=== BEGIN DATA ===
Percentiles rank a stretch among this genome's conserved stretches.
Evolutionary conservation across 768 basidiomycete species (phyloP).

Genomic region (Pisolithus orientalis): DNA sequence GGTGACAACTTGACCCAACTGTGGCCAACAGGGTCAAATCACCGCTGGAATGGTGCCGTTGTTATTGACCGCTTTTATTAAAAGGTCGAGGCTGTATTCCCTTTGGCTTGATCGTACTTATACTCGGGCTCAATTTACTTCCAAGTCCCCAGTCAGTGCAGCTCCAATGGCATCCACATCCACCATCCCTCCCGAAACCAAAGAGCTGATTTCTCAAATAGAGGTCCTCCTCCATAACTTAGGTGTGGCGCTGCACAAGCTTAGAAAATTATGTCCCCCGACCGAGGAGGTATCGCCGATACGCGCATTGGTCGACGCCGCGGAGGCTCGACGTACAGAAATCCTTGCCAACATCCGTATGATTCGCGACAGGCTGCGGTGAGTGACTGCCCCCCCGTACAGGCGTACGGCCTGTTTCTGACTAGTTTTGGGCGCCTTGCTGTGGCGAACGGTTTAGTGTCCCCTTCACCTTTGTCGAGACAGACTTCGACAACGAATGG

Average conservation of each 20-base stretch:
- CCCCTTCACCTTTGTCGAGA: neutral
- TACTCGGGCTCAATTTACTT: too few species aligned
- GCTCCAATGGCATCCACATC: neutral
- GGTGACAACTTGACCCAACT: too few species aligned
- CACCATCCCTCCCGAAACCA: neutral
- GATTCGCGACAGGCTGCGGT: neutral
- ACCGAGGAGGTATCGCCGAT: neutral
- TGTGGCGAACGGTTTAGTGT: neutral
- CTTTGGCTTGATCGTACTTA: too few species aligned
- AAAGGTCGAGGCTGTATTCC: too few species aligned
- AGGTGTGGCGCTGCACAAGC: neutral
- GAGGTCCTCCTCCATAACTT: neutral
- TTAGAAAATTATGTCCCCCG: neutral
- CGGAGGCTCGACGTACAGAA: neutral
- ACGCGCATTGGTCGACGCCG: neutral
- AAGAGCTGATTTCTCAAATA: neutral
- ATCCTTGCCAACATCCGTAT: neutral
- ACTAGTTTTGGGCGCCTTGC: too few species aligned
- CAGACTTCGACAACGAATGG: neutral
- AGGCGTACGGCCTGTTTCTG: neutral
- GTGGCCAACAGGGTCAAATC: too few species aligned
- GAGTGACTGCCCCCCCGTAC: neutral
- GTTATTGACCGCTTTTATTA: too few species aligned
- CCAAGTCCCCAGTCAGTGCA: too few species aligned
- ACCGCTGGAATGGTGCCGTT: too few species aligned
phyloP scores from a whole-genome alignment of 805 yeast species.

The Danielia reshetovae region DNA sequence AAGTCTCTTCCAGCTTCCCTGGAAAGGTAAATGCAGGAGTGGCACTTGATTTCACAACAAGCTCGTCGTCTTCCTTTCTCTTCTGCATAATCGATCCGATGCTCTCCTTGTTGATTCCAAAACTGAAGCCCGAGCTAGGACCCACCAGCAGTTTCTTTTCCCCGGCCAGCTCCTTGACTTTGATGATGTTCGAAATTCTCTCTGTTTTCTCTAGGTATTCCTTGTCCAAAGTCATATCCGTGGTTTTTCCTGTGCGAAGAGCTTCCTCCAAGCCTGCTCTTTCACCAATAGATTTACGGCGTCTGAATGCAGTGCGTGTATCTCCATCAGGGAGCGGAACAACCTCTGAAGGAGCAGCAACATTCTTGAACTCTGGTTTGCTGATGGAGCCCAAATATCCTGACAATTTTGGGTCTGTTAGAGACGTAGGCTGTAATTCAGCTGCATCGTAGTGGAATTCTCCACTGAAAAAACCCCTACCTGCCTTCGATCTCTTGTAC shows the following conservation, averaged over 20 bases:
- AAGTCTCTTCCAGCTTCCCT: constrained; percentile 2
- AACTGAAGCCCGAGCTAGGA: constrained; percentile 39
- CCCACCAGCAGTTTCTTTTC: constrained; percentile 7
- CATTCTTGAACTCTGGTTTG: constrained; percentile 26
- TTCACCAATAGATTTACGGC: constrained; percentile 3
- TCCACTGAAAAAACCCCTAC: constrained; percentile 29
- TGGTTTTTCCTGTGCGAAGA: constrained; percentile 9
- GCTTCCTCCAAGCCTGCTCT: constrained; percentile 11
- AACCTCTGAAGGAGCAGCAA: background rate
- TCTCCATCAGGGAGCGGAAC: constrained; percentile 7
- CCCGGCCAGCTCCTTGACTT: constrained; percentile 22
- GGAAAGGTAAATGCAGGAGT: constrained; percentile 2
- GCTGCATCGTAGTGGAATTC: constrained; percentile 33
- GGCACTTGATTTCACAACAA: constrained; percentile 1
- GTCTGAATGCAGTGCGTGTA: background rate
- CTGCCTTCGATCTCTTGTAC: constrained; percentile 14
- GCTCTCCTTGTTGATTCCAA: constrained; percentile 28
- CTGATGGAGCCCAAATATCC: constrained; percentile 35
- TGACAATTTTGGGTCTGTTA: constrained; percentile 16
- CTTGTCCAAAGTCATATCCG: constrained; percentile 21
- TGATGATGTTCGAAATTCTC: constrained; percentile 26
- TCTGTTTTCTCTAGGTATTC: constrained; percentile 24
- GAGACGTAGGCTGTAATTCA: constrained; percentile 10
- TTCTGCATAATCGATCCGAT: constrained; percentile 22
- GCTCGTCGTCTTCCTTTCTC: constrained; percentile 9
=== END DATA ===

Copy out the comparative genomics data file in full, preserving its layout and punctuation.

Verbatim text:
Percentiles rank a stretch among this genome's conserved stretches.
Evolutionary conservation across 768 basidiomycete species (phyloP).

Genomic region (Pisolithus orientalis): DNA sequence GGTGACAACTTGACCCAACTGTGGCCAACAGGGTCAAATCACCGCTGGAATGGTGCCGTTGTTATTGACCGCTTTTATTAAAAGGTCGAGGCTGTATTCCCTTTGGCTTGATCGTACTTATACTCGGGCTCAATTTACTTCCAAGTCCCCAGTCAGTGCAGCTCCAATGGCATCCACATCCACCATCCCTCCCGAAACCAAAGAGCTGATTTCTCAAATAGAGGTCCTCCTCCATAACTTAGGTGTGGCGCTGCACAAGCTTAGAAAATTATGTCCCCCGACCGAGGAGGTATCGCCGATACGCGCATTGGTCGACGCCGCGGAGGCTCGACGTACAGAAATCCTTGCCAACATCCGTATGATTCGCGACAGGCTGCGGTGAGTGACTGCCCCCCCGTACAGGCGTACGGCCTGTTTCTGACTAGTTTTGGGCGCCTTGCTGTGGCGAACGGTTTAGTGTCCCCTTCACCTTTGTCGAGACAGACTTCGACAACGAATGG

Average conservation of each 20-base stretch:
- CCCCTTCACCTTTGTCGAGA: neutral
- TACTCGGGCTCAATTTACTT: too few species aligned
- GCTCCAATGGCATCCACATC: neutral
- GGTGACAACTTGACCCAACT: too few species aligned
- CACCATCCCTCCCGAAACCA: neutral
- GATTCGCGACAGGCTGCGGT: neutral
- ACCGAGGAGGTATCGCCGAT: neutral
- TGTGGCGAACGGTTTAGTGT: neutral
- CTTTGGCTTGATCGTACTTA: too few species aligned
- AAAGGTCGAGGCTGTATTCC: too few species aligned
- AGGTGTGGCGCTGCACAAGC: neutral
- GAGGTCCTCCTCCATAACTT: neutral
- TTAGAAAATTATGTCCCCCG: neutral
- CGGAGGCTCGACGTACAGAA: neutral
- ACGCGCATTGGTCGACGCCG: neutral
- AAGAGCTGATTTCTCAAATA: neutral
- ATCCTTGCCAACATCCGTAT: neutral
- ACTAGTTTTGGGCGCCTTGC: too few species aligned
- CAGACTTCGACAACGAATGG: neutral
- AGGCGTACGGCCTGTTTCTG: neutral
- GTGGCCAACAGGGTCAAATC: too few species aligned
- GAGTGACTGCCCCCCCGTAC: neutral
- GTTATTGACCGCTTTTATTA: too few species aligned
- CCAAGTCCCCAGTCAGTGCA: too few species aligned
- ACCGCTGGAATGGTGCCGTT: too few species aligned
phyloP scores from a whole-genome alignment of 805 yeast species.

The Danielia reshetovae region DNA sequence AAGTCTCTTCCAGCTTCCCTGGAAAGGTAAATGCAGGAGTGGCACTTGATTTCACAACAAGCTCGTCGTCTTCCTTTCTCTTCTGCATAATCGATCCGATGCTCTCCTTGTTGATTCCAAAACTGAAGCCCGAGCTAGGACCCACCAGCAGTTTCTTTTCCCCGGCCAGCTCCTTGACTTTGATGATGTTCGAAATTCTCTCTGTTTTCTCTAGGTATTCCTTGTCCAAAGTCATATCCGTGGTTTTTCCTGTGCGAAGAGCTTCCTCCAAGCCTGCTCTTTCACCAATAGATTTACGGCGTCTGAATGCAGTGCGTGTATCTCCATCAGGGAGCGGAACAACCTCTGAAGGAGCAGCAACATTCTTGAACTCTGGTTTGCTGATGGAGCCCAAATATCCTGACAATTTTGGGTCTGTTAGAGACGTAGGCTGTAATTCAGCTGCATCGTAGTGGAATTCTCCACTGAAAAAACCCCTACCTGCCTTCGATCTCTTGTAC shows the following conservation, averaged over 20 bases:
- AAGTCTCTTCCAGCTTCCCT: constrained; percentile 2
- AACTGAAGCCCGAGCTAGGA: constrained; percentile 39
- CCCACCAGCAGTTTCTTTTC: constrained; percentile 7
- CATTCTTGAACTCTGGTTTG: constrained; percentile 26
- TTCACCAATAGATTTACGGC: constrained; percentile 3
- TCCACTGAAAAAACCCCTAC: constrained; percentile 29
- TGGTTTTTCCTGTGCGAAGA: constrained; percentile 9
- GCTTCCTCCAAGCCTGCTCT: constrained; percentile 11
- AACCTCTGAAGGAGCAGCAA: background rate
- TCTCCATCAGGGAGCGGAAC: constrained; percentile 7
- CCCGGCCAGCTCCTTGACTT: constrained; percentile 22
- GGAAAGGTAAATGCAGGAGT: constrained; percentile 2
- GCTGCATCGTAGTGGAATTC: constrained; percentile 33
- GGCACTTGATTTCACAACAA: constrained; percentile 1
- GTCTGAATGCAGTGCGTGTA: background rate
- CTGCCTTCGATCTCTTGTAC: constrained; percentile 14
- GCTCTCCTTGTTGATTCCAA: constrained; percentile 28
- CTGATGGAGCCCAAATATCC: constrained; percentile 35
- TGACAATTTTGGGTCTGTTA: constrained; percentile 16
- CTTGTCCAAAGTCATATCCG: constrained; percentile 21
- TGATGATGTTCGAAATTCTC: constrained; percentile 26
- TCTGTTTTCTCTAGGTATTC: constrained; percentile 24
- GAGACGTAGGCTGTAATTCA: constrained; percentile 10
- TTCTGCATAATCGATCCGAT: constrained; percentile 22
- GCTCGTCGTCTTCCTTTCTC: constrained; percentile 9